In 2008 author and architect Sarah Susanka published The Not So Big House: A Blueprint for the Way We Really Live and this year her follow up Not So Big Remodeling: Tailoring Your Home for the Way You Really Live has been met with raves. It seems she was prescient to the backlash against McMansions and now the nation is ready to accept what she’s known all along, living in over-built homes doesn’t make sense.
Susanka will be delivering the keynote speech at this years NAHB remodeling show in Baltimore and she offered us permission to share some of her favorite green remodeling tips from Not So Big Remodeling.
The Not So Big definition of “green” refers not only to the sustainability, energy efficiency and durability of a house, but also to its innate beauty and the appropriateness of its size. A house that is right-sized for its inhabitants, beautifully designed and crafted is not only performing its current function efficiently, but is more likely to be well cared for by its residents for many decades to come. If a house is not beautiful, it is not truly sustainable, no matter how many green features it sports.
1. One is Better Than None – When undergoing a remodeling project, include as many green upgrades as the budget allows. If the prospect of many upgrades seems overwhelming, just pick one and do it well. Every improvement makes a difference to the long-term sustainability of the structure. One small step at a time can collectively upgrade the existing housing stock. Changing the furnace filters once a month is an extremely simple upgrade that everyone can do that will improve the efficiency of the whole heating and cooling system.
2. Waste Not, Want Not – Reuse as many of the original components from the existing house as is reasonable. Responsibly recycle items that cannot be reused. There are often interesting ways to repurpose materials, such as reusing wall studs to extend the eaves, or grinding up old stucco for the driveway base.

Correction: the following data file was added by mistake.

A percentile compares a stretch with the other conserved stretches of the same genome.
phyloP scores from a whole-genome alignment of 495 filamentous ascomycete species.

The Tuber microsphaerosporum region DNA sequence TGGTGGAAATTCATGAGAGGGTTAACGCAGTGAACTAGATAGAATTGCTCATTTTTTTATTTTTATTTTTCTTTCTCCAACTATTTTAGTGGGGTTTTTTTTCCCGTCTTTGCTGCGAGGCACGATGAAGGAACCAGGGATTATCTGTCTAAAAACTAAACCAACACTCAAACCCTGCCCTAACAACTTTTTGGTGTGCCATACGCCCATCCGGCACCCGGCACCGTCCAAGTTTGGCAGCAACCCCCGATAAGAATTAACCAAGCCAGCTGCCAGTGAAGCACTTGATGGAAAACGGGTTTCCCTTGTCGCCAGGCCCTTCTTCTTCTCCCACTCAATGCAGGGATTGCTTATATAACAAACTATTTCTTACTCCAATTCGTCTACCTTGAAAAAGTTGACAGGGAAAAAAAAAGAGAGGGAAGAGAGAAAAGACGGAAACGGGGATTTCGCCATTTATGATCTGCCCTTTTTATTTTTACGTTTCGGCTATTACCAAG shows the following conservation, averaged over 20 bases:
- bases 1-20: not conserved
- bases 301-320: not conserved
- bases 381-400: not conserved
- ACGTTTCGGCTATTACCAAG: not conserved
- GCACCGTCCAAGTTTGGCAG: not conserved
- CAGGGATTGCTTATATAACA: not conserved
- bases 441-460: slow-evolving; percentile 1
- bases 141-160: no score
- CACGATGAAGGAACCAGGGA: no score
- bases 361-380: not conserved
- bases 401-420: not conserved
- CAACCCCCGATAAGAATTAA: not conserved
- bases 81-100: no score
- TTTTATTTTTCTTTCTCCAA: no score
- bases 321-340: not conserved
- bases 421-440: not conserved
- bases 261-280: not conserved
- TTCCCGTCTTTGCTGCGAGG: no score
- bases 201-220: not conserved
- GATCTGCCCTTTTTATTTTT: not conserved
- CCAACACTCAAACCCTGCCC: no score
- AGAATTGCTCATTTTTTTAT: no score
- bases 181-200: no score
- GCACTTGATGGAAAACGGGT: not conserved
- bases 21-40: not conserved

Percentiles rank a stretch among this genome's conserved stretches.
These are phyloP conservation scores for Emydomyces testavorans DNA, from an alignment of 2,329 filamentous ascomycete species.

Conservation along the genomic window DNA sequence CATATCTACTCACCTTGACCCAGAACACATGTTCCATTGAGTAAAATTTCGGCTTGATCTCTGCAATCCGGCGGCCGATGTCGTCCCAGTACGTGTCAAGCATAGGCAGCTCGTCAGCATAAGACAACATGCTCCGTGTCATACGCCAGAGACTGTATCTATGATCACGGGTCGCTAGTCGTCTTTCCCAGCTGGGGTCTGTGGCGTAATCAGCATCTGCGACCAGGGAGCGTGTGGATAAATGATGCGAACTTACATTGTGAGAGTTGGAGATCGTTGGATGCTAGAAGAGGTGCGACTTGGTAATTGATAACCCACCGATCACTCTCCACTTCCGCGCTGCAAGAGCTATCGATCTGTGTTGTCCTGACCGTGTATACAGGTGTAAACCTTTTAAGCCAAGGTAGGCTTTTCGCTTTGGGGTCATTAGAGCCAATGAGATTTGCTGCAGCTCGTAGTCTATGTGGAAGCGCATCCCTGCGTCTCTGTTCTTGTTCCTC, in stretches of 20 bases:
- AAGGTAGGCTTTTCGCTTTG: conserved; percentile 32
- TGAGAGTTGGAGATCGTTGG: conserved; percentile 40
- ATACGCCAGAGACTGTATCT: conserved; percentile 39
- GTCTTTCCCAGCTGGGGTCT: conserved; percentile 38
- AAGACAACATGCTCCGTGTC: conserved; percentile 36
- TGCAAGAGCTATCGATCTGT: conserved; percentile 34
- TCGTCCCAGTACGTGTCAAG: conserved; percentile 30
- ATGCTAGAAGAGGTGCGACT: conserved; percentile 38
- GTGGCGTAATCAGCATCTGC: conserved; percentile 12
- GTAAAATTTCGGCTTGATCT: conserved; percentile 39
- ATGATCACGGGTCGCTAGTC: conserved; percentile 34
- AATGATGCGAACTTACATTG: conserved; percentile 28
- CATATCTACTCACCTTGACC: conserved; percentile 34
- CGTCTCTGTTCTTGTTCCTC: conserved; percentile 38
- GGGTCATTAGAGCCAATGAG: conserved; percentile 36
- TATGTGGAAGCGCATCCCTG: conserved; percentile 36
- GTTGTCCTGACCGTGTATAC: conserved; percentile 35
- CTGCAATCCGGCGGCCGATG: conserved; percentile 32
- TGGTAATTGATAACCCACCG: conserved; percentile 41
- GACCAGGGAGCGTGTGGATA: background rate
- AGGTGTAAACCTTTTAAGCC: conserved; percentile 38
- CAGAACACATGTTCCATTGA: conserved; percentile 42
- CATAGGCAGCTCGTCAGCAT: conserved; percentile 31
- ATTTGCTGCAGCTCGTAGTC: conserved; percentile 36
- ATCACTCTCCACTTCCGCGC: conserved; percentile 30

3. Mind Your Materials – Choose paints and varnishes that are free of harmful VOCs (Volatile Organic Compounds) and formaldehyde. Look for engineered wood products and FSC-certified woods (Forestry Stewardship Council), as well as carpet made from natural fibers such as wool.
4. Give Your House a Check Up – Obtain an energy audit from a home energy expert to identify problem areas and streamline the process of improving a home’s energy efficiency within the specified budget. This strategy alone can save homeowners hundreds of dollars a year.
5. Seal Leaks – Have the existing heating and cooling system checked out by an HVAC (heating, ventilation and air conditioning) contractor. Seal major air leaks identified by the energy audit, replace defective or substandard ductwork and seal all ductwork in unconditioned spaces.
6. Improve Efficiency – Increase efficiency and lower energy bills by choosing efficient HVAC equipment and using double or triple-paned windows with a coating known as “low e.” Select appliances that are EnergyStar rated and install low-flow, dual flush toilets that flush once for liquids and twice for solid waste.
7. Increase Insulation – Consider increasing the level of insulation in the house if it is below standard. Attics and crawl spaces are common culprits. There are many insulation options to choose from today, such as sprayed-in, closed-cell, no-VOC foam insulations, that can achieve a high R-value even in a fairly small stud or rafter cavity.
8. Use the Roof – Extend the roof overhangs to protect the exterior from weather and shade the house from the high summer sun. If there is an area of roof with largely unobstructed, south-facing access to sunlight, consider installing a solar hot water system or adding a photovoltaic array.
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